OSU to hold public forum on new building at Hatfield Marine Science Center

A community forum regarding Oregon State University’s engineering and construction plans for a marine studies building on the Hatfield Marine Science Center campus in Newport will be held Wednesday, May 24, in Corvallis.

The meeting will be held from 5:30 to 7 p.m. on OSU’s Corvallis campus in The LaSells Stewart Center’s Agricultural Sciences Room. The meeting also will be live streamed at: ­­­­­http://bit.ly/2rjRmC5

Oregon State University has launched a Marine Studies Initiative, a new research and teaching model to help sustain healthy oceans and ensure wellness, environmental health and economic prosperity for coastal communities.

“A component of the Marine Studies Initiative includes the construction of a research and teaching facility – the Marine Studies Building on the HMSC campus – and student housing at another location in Newport,” said Steve Clark, vice president for university relations and marketing.

“The workshop is an opportunity to hear how the university will ensure that the design, engineering and construction of the Marine Studies Building and student housing meet or exceed the earthquake and tsunami performance and safety commitments that OSU President Ed Ray has made.”

The workshop will include an update on the work of a project oversight committee, as well as updates by the project’s architect and the chair of an independent, third-party technical peer review panel, Clark said.

The meeting also will include an opportunity for attendees to ask questions.

One Response to “OSU to hold public forum on new building at Hatfield Marine Science Center”

  1. Patrick Corcoran says:

    I support Oregon State University, and the diversity of voices in our community. If I could attend the event tonight, I would offer the following perspective.

    Oregon State University can choose to develop an “upper campus” on high ground, instead of a “hardened structure” at the current Hatfield site. The Upper Campus can serve as a hilltop location for all of OSU’s non-water dependent facilities, and as future building sites for our valued partner agencies and colleagues.

    Although initially appealing, building a “tsunami proof building” at the Hatfield site does not increase the safety of students, staff, faculty, and the public. Even in such a building adding 350 more people into the inundation zone on a daily basis will increase inevitable fatalities–relative to not adding 350 people into the inundation zone. If you happen to be walking out to your car at the time of the earthquake, you’re just another evacuee.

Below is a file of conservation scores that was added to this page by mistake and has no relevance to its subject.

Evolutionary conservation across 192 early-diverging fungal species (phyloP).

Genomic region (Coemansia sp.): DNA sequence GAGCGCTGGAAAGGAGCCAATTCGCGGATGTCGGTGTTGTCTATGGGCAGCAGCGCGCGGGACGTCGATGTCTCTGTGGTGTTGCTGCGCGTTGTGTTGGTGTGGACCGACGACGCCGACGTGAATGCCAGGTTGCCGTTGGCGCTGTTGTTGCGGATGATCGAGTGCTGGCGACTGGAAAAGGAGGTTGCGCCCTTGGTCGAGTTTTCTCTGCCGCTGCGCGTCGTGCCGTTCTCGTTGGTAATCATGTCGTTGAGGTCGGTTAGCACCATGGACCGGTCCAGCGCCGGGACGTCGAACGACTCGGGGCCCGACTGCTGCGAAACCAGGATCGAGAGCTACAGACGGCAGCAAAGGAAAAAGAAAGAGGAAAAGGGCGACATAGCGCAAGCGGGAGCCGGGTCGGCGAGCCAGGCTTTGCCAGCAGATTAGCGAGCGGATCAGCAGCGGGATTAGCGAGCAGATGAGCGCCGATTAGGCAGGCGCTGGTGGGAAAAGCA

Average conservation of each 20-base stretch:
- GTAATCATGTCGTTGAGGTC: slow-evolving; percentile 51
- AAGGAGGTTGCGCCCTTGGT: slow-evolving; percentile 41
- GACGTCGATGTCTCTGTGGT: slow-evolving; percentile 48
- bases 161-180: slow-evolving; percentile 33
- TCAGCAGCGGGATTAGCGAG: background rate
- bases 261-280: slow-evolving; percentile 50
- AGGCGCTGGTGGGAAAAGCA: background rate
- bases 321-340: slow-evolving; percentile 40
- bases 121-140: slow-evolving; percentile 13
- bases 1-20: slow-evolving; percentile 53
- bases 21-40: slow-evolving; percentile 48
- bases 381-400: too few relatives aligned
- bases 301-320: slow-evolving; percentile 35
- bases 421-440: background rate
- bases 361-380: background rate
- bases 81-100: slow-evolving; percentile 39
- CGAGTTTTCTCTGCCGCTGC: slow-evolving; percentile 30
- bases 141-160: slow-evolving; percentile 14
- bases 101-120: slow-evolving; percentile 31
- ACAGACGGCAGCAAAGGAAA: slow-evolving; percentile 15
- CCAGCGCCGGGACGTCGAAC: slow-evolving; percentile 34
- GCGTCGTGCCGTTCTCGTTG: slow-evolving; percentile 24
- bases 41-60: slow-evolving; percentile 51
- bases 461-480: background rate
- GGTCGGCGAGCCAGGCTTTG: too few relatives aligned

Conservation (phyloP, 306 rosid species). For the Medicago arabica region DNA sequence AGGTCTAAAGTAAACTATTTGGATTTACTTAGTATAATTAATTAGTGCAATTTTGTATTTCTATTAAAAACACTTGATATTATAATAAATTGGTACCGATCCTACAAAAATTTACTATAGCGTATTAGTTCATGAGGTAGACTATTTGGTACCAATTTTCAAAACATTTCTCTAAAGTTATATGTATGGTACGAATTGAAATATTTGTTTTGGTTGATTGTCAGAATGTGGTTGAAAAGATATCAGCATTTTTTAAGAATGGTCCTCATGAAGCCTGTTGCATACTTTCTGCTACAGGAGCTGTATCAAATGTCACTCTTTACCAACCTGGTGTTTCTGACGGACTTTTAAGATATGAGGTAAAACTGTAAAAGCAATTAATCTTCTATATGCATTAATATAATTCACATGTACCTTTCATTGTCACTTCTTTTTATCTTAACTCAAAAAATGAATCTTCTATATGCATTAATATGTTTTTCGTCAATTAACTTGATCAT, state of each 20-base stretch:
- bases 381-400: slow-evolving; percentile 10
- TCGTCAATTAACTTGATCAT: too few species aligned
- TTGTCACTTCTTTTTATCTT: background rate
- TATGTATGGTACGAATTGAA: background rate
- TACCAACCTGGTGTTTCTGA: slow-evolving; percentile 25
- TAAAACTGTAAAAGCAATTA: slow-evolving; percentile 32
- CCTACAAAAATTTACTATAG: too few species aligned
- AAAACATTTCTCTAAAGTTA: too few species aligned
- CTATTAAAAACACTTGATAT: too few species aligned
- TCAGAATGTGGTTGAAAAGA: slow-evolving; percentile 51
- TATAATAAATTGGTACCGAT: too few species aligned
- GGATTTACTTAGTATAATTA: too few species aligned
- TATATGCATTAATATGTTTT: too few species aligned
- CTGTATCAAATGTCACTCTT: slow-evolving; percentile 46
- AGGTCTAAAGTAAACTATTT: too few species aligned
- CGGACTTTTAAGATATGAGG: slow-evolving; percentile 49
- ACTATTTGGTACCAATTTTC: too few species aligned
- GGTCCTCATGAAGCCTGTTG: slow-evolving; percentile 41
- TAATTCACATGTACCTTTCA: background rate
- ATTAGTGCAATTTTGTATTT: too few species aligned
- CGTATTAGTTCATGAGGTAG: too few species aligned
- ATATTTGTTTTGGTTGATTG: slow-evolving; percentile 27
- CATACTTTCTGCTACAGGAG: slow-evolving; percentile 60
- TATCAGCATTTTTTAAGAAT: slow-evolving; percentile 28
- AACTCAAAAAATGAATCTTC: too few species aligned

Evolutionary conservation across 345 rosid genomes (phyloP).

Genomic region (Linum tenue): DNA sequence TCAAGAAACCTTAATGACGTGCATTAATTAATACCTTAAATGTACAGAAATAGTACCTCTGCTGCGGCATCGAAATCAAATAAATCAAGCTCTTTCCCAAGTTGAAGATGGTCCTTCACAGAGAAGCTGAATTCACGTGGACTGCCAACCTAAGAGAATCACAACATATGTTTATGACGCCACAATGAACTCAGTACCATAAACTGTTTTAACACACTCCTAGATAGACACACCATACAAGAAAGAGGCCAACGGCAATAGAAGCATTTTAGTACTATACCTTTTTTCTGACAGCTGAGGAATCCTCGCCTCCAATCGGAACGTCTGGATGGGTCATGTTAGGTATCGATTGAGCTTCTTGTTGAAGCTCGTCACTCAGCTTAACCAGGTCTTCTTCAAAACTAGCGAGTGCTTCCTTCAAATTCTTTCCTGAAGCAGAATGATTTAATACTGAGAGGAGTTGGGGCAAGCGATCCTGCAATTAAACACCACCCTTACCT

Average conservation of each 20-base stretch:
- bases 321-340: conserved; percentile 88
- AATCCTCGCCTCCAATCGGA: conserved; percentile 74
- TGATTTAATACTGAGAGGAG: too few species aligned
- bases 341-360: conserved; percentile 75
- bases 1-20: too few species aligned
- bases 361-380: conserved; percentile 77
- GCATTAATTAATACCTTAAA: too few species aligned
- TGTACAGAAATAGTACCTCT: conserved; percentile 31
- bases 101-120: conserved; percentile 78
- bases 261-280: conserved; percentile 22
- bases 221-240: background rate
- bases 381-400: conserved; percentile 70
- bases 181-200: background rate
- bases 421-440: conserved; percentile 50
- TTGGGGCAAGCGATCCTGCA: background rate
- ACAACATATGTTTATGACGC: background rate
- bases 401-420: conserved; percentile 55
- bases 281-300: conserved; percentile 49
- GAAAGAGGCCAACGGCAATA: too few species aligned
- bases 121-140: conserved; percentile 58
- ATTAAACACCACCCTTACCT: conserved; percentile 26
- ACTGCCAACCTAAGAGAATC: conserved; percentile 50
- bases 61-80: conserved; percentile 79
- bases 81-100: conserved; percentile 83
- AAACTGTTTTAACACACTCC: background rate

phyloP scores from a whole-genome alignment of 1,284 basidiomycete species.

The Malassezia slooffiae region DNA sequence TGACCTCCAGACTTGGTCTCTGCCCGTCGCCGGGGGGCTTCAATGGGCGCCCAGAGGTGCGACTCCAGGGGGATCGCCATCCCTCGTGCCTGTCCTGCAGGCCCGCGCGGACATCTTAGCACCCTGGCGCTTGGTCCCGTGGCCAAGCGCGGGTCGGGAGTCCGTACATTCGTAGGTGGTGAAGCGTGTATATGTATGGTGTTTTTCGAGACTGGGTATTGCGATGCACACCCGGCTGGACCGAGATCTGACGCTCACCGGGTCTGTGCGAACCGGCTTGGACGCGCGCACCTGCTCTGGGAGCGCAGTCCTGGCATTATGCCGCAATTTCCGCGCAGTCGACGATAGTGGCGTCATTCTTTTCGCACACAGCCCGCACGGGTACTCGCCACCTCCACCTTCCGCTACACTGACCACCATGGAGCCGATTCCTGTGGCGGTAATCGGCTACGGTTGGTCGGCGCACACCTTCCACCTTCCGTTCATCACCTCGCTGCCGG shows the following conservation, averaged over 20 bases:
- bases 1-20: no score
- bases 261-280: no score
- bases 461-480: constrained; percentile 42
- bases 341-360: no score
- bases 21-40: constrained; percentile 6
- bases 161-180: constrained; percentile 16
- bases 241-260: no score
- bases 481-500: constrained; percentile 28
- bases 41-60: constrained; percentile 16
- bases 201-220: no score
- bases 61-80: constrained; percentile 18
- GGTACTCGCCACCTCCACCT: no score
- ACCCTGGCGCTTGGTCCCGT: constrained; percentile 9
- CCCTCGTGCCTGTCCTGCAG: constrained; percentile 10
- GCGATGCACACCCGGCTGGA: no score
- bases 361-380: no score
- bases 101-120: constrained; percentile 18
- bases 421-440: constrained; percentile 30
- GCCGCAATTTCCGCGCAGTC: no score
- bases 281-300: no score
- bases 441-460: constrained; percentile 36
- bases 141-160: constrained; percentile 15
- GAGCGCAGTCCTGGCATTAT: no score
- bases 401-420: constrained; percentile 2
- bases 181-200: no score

In Japan, many of the vertical evacuation buildings are also behind massive seawalls and an entire system of hardened concrete structures. Individual evacuation structures create a false sense of security, incentivize more development in tsunami inundation zones, and lead to more people depending on the structure. Without a hardened coastline, individual buildings, like the proposed, provide little hope for refuge by most residents and visitors.

    Oregonians cannot afford, and will not permit, the system of engineered solutions that the Japanese have chosen. We must solve the problem differently. Our way.

    Evacuating to high ground immediately after the earthquake is the only alternative at this time. The basic principle is “the fewer the people in the inundation zone at the time of the earthquake, the fewer the fatalities.” Truly water dependent uses need to be in hazard zones, office and administrative space does not.

    Oregon State University can choose to develop an Upper Campus on high ground, instead of a hardened structure at the Hatfield site. The Upper Campus can serve as a hilltop location for all of OSU’s non-water dependent facilities, and as future building sites for our valued partner agencies and colleagues. (Pitch: “Great views, no tsunami drills!”)

    After the next event, the clock just starts over again. And, it’s a fair bet that everyone will want to relocate to high ground. Let’s secure that ground now, and invite our colleagues to join us over time–as opportunities and budgets allow.

    Creating an OSU Upper Campus at South Beach will be an investment that ensures OSU’s presence on the Oregon coast for the long term.

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